For roughly eight and a half years, Sr. Juana Yakelin Vásquez Díaz (known as Sister Yacky) has lived in the Amazon rainforest of northeastern Brazil. A native Honduran, she entered religious life 19 years ago with the Oblate Sisters of the Heart of Jesus.
These days, Vásquez's home is Pindaré-Mirim, named for the nearby Pindaré River. It's located in Maranhão, a state south of the equator known for its dense rainforests and beaches, but also as one of the poorest in Brazil. Jesuit missionaries were among the first Europeans in the 16th century to explore Maranhão, which remains largely Catholic.
The surrounding region of valleys and hills is rich with plant species — towering ipê trees, pau brasils (the national tree) and carnauba fan palms, sometimes called "the tree of life" for its many uses — and animals such as deer, pacas and tatus (armadillos), jungle cats like jaguars and oncillas, and colorful macaws, toucans and other birds.
As a human rights defender, Vásquez, 43, is aware of the challenges facing the region's species and people, many of whom are farmers and live near the river. Rainforests have been cleared for cattle ranching and agriculture. Recently, soy and corn plantations have popped up, bringing with them problems related to land use, water and health for local communities.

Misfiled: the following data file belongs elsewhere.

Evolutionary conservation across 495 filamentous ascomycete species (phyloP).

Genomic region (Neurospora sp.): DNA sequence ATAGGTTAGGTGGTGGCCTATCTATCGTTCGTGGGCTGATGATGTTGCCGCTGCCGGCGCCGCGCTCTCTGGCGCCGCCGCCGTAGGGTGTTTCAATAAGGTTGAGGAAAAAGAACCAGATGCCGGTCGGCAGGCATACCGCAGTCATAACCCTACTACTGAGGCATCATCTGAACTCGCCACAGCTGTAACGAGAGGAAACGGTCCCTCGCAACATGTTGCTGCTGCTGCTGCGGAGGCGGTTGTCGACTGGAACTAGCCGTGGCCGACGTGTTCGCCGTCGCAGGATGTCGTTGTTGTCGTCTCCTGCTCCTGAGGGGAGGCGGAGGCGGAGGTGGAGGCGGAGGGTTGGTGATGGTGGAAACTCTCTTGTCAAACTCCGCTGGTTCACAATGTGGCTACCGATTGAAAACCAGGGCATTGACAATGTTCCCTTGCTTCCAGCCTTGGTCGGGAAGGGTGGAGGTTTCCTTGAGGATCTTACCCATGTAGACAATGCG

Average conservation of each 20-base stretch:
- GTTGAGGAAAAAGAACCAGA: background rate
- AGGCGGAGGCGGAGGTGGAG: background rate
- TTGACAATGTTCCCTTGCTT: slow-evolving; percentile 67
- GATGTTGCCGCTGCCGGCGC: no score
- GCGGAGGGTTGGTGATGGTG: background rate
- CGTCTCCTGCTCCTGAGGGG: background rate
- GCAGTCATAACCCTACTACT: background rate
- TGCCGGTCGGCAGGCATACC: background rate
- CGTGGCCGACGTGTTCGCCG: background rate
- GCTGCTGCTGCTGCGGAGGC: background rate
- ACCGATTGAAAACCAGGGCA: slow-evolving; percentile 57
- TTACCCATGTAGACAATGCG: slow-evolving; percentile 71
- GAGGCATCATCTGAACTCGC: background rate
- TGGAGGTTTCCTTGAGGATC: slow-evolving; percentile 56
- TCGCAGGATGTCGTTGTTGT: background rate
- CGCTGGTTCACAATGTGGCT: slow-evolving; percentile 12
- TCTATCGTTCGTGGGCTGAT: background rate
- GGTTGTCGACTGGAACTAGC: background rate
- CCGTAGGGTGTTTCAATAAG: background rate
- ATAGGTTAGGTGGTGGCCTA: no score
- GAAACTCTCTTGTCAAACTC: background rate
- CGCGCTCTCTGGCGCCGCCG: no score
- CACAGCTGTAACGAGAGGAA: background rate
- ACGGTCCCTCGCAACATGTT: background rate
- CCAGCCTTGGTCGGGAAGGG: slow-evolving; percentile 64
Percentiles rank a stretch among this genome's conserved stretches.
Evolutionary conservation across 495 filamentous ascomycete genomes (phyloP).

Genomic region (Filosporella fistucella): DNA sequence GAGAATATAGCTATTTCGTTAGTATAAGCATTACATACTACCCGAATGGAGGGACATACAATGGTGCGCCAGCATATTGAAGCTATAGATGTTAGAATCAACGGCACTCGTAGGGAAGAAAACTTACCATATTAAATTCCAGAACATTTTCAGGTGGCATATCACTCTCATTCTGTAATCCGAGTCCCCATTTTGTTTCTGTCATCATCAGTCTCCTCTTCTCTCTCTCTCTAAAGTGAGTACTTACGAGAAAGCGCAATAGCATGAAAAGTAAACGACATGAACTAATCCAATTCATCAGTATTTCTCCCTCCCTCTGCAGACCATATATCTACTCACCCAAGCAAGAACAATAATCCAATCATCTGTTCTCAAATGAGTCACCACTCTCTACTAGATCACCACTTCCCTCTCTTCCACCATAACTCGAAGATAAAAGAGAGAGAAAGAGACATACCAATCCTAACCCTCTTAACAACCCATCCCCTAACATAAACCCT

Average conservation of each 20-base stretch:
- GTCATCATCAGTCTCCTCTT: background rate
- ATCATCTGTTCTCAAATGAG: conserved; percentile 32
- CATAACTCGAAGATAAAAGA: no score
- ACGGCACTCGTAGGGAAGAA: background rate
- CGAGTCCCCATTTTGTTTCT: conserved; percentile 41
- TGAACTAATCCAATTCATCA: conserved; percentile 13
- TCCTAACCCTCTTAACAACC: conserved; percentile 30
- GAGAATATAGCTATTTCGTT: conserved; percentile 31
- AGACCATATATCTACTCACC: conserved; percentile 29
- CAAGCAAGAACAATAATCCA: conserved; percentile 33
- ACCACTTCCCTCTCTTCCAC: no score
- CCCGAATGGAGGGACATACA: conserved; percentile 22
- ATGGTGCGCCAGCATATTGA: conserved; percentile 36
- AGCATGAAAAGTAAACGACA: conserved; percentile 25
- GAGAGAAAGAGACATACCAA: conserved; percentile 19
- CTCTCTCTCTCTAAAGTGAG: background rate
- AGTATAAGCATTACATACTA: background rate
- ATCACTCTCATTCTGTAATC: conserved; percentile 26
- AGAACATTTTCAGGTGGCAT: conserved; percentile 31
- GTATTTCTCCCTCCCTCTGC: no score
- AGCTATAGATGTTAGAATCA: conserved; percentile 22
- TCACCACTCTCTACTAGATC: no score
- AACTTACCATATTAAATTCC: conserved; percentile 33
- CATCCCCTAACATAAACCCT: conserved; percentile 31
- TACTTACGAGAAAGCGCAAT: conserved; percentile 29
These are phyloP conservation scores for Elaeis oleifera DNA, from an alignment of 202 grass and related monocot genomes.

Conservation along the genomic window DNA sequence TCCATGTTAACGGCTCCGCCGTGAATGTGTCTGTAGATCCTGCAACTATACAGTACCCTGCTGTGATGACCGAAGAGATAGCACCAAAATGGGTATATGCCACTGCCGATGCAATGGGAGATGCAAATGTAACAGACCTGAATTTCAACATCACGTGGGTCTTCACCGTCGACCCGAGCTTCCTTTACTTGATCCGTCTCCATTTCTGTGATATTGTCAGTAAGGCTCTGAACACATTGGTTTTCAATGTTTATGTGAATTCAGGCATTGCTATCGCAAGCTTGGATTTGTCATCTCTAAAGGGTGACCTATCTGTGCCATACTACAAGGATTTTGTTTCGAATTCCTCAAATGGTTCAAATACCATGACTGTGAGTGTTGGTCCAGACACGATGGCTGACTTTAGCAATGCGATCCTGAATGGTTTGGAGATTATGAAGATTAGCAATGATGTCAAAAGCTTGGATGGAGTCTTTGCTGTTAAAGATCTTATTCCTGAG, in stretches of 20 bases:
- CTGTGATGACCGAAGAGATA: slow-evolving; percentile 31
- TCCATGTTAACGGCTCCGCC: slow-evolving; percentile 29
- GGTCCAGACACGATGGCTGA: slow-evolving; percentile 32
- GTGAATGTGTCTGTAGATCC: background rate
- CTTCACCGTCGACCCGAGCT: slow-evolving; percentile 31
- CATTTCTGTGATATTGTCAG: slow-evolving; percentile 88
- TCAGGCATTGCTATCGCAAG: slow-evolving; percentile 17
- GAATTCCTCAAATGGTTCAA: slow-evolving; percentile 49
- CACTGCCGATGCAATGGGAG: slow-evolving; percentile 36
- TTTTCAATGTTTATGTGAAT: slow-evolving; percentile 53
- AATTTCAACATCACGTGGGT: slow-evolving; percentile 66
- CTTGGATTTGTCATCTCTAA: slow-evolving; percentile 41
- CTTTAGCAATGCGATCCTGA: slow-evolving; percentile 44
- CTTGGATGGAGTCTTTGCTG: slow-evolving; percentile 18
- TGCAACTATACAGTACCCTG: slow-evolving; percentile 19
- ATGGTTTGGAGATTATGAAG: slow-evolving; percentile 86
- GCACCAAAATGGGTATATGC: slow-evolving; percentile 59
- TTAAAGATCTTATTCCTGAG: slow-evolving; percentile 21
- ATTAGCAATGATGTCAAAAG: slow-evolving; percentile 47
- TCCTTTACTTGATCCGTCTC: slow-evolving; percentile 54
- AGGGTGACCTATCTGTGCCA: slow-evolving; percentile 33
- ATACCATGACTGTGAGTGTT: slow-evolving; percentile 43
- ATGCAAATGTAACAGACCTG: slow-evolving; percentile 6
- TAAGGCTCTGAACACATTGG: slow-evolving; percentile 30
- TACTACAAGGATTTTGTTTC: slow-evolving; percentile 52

Vásquez said there has long been tension between small farmers and groups wanting to buy the land. In recent years, she, along with nongovernmental (NGO) organizations, has worked with local communities in resisting a second railway line by Brazilian mining company Vale, saying the company used deceptive practices and did not include them in the consultation. The train itself has posed problems, she said, at times killing both people and animals. Houses shake as it passes, and people have gotten sick from noise pollution, which, in addition to hearing damage, medical studies have linked to stress, depression, high blood pressure and heart disease.